Criminal defendants in New York and around the country are guaranteed a number of very important rights by the U.S. Constitution. The Fifth Amendment gives suspects the right to remain silent and the Fourth Amendment limits the search and seizure power of the authorities, but perhaps the most important protections enjoyed by criminal defendants are provided by the Sixth Amendment. The Sixth Amendments guarantees the right to a fair trial and states that even indigent defendants have the right to adequate legal representation.
The Sixth Amendment provides the right to adequate representation rather than perfect representation, and defendants who feel that they did not receive a fair trial must establish that their attorneys made grievous errors. Judges hearing these appeals are generally deferential to defense attorneys, and appellants must prove that the mistakes made were so serious that they fundamentally undermined the judicial process and rendered any subsequent verdict unreliable.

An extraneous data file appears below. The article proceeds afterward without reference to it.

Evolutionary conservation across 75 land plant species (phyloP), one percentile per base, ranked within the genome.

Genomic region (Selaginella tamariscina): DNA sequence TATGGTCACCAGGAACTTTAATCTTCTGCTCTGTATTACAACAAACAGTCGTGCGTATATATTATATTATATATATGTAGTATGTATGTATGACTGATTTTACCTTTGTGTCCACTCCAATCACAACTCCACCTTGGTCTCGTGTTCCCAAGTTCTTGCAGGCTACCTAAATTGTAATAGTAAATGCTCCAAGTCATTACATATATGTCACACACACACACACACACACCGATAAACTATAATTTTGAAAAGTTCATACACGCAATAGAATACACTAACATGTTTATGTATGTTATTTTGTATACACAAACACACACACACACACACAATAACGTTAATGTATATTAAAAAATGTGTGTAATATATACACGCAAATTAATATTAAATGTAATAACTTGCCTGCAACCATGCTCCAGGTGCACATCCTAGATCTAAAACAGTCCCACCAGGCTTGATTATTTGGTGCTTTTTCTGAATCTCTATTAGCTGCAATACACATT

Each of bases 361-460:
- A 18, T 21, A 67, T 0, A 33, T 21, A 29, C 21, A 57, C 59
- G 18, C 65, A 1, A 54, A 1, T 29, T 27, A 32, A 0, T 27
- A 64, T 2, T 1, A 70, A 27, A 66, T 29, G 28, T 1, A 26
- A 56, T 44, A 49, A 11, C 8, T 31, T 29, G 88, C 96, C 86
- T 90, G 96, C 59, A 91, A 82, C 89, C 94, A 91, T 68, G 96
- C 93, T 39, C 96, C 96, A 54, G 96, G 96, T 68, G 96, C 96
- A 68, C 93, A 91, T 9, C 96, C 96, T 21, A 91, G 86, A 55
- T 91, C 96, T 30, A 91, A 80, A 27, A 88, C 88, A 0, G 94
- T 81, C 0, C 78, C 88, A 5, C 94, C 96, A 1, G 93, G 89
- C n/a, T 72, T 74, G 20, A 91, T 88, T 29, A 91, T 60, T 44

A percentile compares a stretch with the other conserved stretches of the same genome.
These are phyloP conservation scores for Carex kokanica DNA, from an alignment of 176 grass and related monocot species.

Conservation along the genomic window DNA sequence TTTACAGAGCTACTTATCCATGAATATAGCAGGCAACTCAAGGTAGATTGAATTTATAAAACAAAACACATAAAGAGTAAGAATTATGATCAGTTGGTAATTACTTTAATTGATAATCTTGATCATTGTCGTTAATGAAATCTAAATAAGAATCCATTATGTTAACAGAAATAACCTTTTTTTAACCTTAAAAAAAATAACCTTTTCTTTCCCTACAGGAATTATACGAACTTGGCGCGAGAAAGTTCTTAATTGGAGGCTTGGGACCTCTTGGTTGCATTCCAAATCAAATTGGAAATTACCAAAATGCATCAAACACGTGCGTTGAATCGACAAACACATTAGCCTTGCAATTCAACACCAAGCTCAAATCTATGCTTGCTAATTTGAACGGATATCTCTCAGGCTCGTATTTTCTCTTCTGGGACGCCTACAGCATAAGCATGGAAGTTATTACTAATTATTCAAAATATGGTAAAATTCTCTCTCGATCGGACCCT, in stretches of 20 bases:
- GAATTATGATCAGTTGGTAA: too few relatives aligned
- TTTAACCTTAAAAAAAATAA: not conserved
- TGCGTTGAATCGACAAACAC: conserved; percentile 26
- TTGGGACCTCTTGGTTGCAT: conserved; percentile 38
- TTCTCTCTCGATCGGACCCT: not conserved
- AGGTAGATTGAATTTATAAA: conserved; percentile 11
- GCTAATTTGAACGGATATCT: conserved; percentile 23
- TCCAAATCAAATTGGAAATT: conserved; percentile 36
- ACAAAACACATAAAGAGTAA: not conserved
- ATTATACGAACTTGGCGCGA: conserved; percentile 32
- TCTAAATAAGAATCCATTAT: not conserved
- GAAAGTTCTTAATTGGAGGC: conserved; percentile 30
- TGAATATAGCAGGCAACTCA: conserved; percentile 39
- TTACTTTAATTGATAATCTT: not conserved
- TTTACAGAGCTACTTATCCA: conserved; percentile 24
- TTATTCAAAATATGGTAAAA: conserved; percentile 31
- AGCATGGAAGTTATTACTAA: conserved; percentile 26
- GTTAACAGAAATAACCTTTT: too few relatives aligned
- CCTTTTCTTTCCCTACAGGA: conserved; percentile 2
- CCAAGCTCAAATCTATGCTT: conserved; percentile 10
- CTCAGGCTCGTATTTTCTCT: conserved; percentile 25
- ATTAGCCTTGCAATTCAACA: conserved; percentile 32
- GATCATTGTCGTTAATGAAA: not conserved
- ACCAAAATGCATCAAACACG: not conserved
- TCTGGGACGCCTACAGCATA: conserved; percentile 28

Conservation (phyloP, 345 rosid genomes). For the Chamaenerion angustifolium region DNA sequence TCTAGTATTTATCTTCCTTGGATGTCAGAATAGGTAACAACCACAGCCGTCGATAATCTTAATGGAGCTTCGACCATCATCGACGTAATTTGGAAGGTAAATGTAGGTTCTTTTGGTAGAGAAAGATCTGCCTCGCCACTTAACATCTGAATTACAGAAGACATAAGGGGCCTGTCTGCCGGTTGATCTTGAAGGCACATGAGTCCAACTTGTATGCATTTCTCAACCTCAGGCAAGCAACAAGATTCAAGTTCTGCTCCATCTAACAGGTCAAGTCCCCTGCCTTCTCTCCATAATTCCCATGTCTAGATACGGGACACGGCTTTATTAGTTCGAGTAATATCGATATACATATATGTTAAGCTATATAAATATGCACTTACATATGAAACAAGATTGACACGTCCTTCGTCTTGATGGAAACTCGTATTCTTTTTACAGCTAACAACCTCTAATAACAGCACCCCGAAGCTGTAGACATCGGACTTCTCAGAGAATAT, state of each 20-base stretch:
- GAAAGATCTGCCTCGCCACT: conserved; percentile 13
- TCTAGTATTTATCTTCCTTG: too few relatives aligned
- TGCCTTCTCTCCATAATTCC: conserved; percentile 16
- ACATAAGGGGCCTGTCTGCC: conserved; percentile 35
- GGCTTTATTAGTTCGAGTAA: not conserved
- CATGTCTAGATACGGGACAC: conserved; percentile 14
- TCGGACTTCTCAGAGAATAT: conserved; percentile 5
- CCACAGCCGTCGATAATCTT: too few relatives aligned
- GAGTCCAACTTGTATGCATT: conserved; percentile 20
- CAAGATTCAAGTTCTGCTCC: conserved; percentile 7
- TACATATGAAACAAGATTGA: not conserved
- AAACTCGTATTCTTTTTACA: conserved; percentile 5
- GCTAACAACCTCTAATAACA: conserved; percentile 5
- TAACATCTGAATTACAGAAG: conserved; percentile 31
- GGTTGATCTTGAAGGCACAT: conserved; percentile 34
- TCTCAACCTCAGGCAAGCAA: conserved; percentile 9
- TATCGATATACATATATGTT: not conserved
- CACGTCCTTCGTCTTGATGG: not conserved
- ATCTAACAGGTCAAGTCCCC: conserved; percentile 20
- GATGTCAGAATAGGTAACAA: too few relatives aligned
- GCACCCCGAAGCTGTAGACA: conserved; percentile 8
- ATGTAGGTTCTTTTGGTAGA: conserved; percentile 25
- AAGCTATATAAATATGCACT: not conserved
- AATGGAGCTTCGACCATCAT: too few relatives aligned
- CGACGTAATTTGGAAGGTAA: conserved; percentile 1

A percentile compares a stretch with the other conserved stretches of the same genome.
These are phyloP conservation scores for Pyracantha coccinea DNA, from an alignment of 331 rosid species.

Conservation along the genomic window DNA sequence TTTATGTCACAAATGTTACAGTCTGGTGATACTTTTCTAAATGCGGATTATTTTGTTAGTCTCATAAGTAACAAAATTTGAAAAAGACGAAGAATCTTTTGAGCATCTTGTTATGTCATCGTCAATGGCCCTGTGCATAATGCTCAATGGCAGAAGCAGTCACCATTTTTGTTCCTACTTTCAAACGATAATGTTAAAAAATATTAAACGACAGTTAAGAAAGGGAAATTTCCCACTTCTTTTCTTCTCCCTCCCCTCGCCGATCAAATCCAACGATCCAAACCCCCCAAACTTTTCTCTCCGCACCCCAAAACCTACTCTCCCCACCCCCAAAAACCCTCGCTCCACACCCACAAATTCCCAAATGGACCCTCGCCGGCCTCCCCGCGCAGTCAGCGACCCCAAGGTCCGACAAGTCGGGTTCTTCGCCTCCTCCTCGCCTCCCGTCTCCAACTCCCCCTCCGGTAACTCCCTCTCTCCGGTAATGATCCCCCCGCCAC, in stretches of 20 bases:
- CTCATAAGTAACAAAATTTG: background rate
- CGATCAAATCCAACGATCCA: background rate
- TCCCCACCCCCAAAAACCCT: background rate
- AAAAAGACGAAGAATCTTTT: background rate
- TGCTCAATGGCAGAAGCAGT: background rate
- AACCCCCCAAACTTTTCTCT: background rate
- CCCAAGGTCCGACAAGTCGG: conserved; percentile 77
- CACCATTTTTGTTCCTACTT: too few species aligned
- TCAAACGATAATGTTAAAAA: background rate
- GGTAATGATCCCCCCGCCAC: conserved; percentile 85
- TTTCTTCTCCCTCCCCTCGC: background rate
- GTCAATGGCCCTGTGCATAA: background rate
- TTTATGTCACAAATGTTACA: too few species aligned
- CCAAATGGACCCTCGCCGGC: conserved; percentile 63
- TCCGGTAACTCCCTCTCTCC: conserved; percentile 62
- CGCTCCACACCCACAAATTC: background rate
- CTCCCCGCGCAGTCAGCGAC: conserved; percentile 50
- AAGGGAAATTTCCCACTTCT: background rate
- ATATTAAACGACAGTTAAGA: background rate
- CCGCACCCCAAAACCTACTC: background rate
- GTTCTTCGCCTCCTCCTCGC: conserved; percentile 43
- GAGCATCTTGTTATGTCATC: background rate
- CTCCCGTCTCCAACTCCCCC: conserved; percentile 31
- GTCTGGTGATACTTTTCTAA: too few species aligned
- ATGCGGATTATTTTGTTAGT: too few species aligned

In order for an appeal of a criminal conviction based on inadequate representation to be successful, appellants must prove that their attorney's incompetent or negligent behavior prejudiced their defense to such an extent that they were denied a fair trial. Simply establishing that their attorney made mistakes is not enough to prevail in an appeal based on violations of the rights guaranteed by the Sixth Amendment.
Experienced criminal defense attorneys may point out to their clients that the Constitution guarantees them the right to legal representation throughout the criminal justice process and not just during their trials, and they may seek to have criminal charges dismissed if their clients were denied access to an attorney at any point after being detained by law enforcement. Appeals may also be mounted in situations where law enforcement or prosecutors denied defense attorneys access to evidence that could exonerate their clients or implicate others.